Instructional Goals

Identifying an Instructional Goal

from Dick and Carey, Systematic Design of Instruction


Instruction is the solution to a problem.  The instructional design process begins with the identification of one or more problems.  The problem of identification process is typically referred to as needs assessment.  Kaufman and English (1979) describe a very complete process for incorporating points-of-view of students, parents, and community members as well as educators in the identification of problems that should be resolved. 

This technique focuses on the “what is” and “what should be” in the particular situation.  In other words, a need is expressed as the gap between the way we would like things to be and the way they presently are.  For example, the application of the needs assessment process within a large corporation might indicate a requirement to service the various microcomputer and word processing systems.  A quick check indicates that at present there are no persons in the company with these skills.  Therefore, a goal might be to obtain the services of the required number of microcomputer technicians.  The technicians would meet the need by filling the gap between what is and what should be, and thus solve the problem of servicing the computers.  What remains to be decided is whether the company should train these personnel, or obtain their services elsewhere.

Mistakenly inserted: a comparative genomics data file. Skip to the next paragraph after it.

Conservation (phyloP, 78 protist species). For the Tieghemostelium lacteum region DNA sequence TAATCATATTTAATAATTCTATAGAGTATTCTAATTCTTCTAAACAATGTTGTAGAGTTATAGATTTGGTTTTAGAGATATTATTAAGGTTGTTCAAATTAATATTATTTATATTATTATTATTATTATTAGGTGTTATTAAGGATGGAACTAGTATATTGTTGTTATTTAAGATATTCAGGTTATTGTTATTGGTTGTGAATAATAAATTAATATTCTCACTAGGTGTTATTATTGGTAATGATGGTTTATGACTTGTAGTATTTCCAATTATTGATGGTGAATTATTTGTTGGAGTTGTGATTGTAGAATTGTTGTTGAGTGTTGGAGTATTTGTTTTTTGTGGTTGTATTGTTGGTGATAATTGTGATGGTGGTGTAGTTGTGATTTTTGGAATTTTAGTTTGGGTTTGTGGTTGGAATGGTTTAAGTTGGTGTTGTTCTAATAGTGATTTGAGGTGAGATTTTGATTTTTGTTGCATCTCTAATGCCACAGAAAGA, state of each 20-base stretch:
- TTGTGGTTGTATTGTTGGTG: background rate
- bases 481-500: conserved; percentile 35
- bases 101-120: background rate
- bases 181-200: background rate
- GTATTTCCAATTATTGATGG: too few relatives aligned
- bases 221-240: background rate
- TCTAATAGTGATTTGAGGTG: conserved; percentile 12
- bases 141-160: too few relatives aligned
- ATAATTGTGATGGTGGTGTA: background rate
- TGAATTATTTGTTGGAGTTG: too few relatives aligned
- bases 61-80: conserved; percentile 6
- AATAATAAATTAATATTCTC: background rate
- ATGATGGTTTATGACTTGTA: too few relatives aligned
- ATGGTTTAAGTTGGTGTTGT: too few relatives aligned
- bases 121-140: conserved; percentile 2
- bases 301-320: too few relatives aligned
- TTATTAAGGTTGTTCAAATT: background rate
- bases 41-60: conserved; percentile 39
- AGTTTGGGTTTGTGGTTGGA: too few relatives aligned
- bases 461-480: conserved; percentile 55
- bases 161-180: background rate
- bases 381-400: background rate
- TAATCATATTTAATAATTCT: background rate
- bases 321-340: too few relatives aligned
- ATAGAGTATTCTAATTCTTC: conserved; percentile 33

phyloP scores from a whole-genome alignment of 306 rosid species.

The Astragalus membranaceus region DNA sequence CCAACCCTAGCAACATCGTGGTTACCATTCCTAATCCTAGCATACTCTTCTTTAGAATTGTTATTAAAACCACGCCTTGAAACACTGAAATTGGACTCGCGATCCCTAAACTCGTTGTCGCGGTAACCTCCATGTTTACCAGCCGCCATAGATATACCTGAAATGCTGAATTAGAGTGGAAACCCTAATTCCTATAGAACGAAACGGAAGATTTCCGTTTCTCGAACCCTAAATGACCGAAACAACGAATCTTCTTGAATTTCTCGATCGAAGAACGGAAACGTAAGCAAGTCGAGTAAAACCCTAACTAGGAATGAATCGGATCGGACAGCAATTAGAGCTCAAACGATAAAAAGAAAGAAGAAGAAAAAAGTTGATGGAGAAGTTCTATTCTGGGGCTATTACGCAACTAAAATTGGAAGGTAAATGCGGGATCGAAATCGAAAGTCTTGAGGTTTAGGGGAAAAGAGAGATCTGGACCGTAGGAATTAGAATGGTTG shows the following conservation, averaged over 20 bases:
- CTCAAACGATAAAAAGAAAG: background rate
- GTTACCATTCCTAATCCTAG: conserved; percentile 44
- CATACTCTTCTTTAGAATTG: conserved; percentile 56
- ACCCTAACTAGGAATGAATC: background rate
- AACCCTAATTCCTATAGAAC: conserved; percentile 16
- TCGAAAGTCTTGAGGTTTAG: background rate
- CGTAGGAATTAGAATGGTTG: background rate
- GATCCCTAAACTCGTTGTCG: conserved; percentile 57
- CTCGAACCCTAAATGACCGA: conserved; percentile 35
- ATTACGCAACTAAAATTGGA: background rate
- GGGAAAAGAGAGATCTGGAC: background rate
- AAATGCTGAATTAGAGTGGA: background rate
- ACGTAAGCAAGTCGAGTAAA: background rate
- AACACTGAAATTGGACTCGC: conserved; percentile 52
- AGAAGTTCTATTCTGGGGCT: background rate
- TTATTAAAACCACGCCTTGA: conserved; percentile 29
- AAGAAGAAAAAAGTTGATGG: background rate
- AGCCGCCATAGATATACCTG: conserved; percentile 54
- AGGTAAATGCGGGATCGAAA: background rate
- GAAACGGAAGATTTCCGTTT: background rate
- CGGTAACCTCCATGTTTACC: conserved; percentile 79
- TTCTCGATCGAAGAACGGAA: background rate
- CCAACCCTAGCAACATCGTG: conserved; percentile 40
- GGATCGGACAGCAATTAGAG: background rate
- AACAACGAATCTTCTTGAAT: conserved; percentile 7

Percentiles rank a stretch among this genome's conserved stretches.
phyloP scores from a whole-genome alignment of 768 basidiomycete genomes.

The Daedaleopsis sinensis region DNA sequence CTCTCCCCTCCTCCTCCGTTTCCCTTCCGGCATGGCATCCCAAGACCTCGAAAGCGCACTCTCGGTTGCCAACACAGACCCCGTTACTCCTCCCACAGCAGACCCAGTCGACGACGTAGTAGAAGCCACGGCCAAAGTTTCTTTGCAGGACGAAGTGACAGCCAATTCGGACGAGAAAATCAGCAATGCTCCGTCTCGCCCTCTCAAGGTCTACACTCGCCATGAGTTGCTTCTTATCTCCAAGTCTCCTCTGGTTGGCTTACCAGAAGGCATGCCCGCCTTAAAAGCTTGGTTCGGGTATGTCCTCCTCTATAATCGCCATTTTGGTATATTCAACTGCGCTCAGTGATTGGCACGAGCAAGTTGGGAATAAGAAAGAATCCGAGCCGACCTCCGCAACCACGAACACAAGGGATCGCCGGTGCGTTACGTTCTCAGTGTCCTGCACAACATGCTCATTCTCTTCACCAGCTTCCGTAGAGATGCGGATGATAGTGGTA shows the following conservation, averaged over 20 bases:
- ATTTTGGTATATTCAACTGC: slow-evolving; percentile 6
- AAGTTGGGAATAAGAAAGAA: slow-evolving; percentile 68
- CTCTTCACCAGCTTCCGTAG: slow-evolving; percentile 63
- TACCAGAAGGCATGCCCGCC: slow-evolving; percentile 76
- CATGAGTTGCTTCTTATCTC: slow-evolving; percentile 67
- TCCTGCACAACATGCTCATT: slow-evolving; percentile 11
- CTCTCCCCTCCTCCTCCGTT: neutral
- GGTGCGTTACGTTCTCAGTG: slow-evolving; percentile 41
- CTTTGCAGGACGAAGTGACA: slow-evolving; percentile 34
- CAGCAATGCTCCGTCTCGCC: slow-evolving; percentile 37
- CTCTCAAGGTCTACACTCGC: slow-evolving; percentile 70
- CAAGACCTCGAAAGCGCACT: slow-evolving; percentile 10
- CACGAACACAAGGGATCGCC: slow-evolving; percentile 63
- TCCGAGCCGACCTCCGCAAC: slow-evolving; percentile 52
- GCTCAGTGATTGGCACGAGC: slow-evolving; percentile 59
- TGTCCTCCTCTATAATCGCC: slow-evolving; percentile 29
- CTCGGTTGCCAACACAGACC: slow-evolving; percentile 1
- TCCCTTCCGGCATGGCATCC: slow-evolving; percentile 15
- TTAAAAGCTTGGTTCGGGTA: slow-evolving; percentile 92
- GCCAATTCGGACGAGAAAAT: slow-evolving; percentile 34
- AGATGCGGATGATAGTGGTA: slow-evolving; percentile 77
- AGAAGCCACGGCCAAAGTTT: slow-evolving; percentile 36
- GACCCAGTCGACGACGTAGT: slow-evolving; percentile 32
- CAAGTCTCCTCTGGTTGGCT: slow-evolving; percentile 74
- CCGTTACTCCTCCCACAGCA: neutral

As another example, we might want to have 95 percent of the students in our school district pass the functional literacy examination.  However, our records indicate that only 81 percent are passing the test. There is a gap of 14 percent “between what is” and “what should be”.  Therefore, a goal might be to increase the percentage of students passing the functional literacy examination by 14 percent, to a level of 95 percent passing. 

It should be noted that these goals focus on what learners will be able to do.  While it may not be clear exactly what the skills are that make a person “functionally literate”,  or a “microcomputer technician”, we would have some idea of how we would proceed to derive more specific skills that would, in toto, represent these goals. Notice also that the goals describe the outcomes of instruction, and not the process of instruction.  A need statement should not refer to “a need to use computers in our instruction,” or “a need for more third grade teachers”.  These are part of the process of achieving some goal, but do not represent good instructional design goal statements.  The use of computers in a business and more teachers in a school are a means to an end and should not become ends in and of themselves.

Typically, the goals used by an instructional designer have been derived from some type of needs assessment,  either formal or informal, and have been further refined by either a job or curriculum analysis. 

Now consider the goal of raising the functional literacy scores.  One set of information that should be obtained is the description of skills that are tested.  With this list it is possible to determine where each skill is presently taught in the curriculum.  Some skills may not be taught at all.  Others may only be taught at the elementary level, and probably have been forgotten.  It could be decided that it in order to get 14 percent more of the students to pass the examination, eight new courses must be established to serve the needs of potentially low performing students.